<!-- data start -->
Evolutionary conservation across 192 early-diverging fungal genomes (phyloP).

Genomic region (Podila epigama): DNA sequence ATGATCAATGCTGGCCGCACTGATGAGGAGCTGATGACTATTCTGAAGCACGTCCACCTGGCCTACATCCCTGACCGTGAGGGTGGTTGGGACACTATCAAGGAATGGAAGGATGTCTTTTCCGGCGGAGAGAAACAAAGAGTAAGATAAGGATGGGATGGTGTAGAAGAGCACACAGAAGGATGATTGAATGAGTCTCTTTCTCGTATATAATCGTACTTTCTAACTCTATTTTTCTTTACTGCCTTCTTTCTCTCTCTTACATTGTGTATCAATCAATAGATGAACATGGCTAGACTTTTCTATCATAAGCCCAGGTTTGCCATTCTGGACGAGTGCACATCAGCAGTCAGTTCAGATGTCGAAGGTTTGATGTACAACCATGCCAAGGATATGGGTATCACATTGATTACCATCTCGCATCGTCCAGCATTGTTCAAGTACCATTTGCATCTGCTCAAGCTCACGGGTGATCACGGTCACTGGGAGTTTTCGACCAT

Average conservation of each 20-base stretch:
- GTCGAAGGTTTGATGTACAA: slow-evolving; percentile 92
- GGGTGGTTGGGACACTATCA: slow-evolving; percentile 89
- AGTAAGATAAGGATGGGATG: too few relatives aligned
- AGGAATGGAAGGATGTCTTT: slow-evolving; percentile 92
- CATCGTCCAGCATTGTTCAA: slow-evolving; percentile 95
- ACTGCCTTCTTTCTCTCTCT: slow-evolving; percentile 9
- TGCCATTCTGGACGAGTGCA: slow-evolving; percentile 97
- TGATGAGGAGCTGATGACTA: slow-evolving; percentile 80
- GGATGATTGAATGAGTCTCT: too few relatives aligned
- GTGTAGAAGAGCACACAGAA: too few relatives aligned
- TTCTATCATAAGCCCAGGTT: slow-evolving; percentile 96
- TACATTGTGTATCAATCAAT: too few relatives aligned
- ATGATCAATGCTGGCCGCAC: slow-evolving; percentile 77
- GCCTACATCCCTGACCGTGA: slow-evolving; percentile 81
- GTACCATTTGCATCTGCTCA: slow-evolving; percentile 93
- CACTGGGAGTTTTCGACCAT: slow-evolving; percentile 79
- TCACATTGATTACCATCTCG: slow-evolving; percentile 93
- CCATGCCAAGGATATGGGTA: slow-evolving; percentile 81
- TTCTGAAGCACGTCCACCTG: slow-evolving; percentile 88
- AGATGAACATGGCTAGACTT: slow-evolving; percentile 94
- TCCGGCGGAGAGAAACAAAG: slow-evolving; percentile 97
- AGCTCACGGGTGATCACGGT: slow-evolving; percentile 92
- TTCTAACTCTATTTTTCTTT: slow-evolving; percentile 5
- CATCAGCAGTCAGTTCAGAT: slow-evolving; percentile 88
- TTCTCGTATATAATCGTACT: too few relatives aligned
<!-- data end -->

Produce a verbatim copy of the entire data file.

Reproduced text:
Evolutionary conservation across 192 early-diverging fungal genomes (phyloP).

Genomic region (Podila epigama): DNA sequence ATGATCAATGCTGGCCGCACTGATGAGGAGCTGATGACTATTCTGAAGCACGTCCACCTGGCCTACATCCCTGACCGTGAGGGTGGTTGGGACACTATCAAGGAATGGAAGGATGTCTTTTCCGGCGGAGAGAAACAAAGAGTAAGATAAGGATGGGATGGTGTAGAAGAGCACACAGAAGGATGATTGAATGAGTCTCTTTCTCGTATATAATCGTACTTTCTAACTCTATTTTTCTTTACTGCCTTCTTTCTCTCTCTTACATTGTGTATCAATCAATAGATGAACATGGCTAGACTTTTCTATCATAAGCCCAGGTTTGCCATTCTGGACGAGTGCACATCAGCAGTCAGTTCAGATGTCGAAGGTTTGATGTACAACCATGCCAAGGATATGGGTATCACATTGATTACCATCTCGCATCGTCCAGCATTGTTCAAGTACCATTTGCATCTGCTCAAGCTCACGGGTGATCACGGTCACTGGGAGTTTTCGACCAT

Average conservation of each 20-base stretch:
- GTCGAAGGTTTGATGTACAA: slow-evolving; percentile 92
- GGGTGGTTGGGACACTATCA: slow-evolving; percentile 89
- AGTAAGATAAGGATGGGATG: too few relatives aligned
- AGGAATGGAAGGATGTCTTT: slow-evolving; percentile 92
- CATCGTCCAGCATTGTTCAA: slow-evolving; percentile 95
- ACTGCCTTCTTTCTCTCTCT: slow-evolving; percentile 9
- TGCCATTCTGGACGAGTGCA: slow-evolving; percentile 97
- TGATGAGGAGCTGATGACTA: slow-evolving; percentile 80
- GGATGATTGAATGAGTCTCT: too few relatives aligned
- GTGTAGAAGAGCACACAGAA: too few relatives aligned
- TTCTATCATAAGCCCAGGTT: slow-evolving; percentile 96
- TACATTGTGTATCAATCAAT: too few relatives aligned
- ATGATCAATGCTGGCCGCAC: slow-evolving; percentile 77
- GCCTACATCCCTGACCGTGA: slow-evolving; percentile 81
- GTACCATTTGCATCTGCTCA: slow-evolving; percentile 93
- CACTGGGAGTTTTCGACCAT: slow-evolving; percentile 79
- TCACATTGATTACCATCTCG: slow-evolving; percentile 93
- CCATGCCAAGGATATGGGTA: slow-evolving; percentile 81
- TTCTGAAGCACGTCCACCTG: slow-evolving; percentile 88
- AGATGAACATGGCTAGACTT: slow-evolving; percentile 94
- TCCGGCGGAGAGAAACAAAG: slow-evolving; percentile 97
- AGCTCACGGGTGATCACGGT: slow-evolving; percentile 92
- TTCTAACTCTATTTTTCTTT: slow-evolving; percentile 5
- CATCAGCAGTCAGTTCAGAT: slow-evolving; percentile 88
- TTCTCGTATATAATCGTACT: too few relatives aligned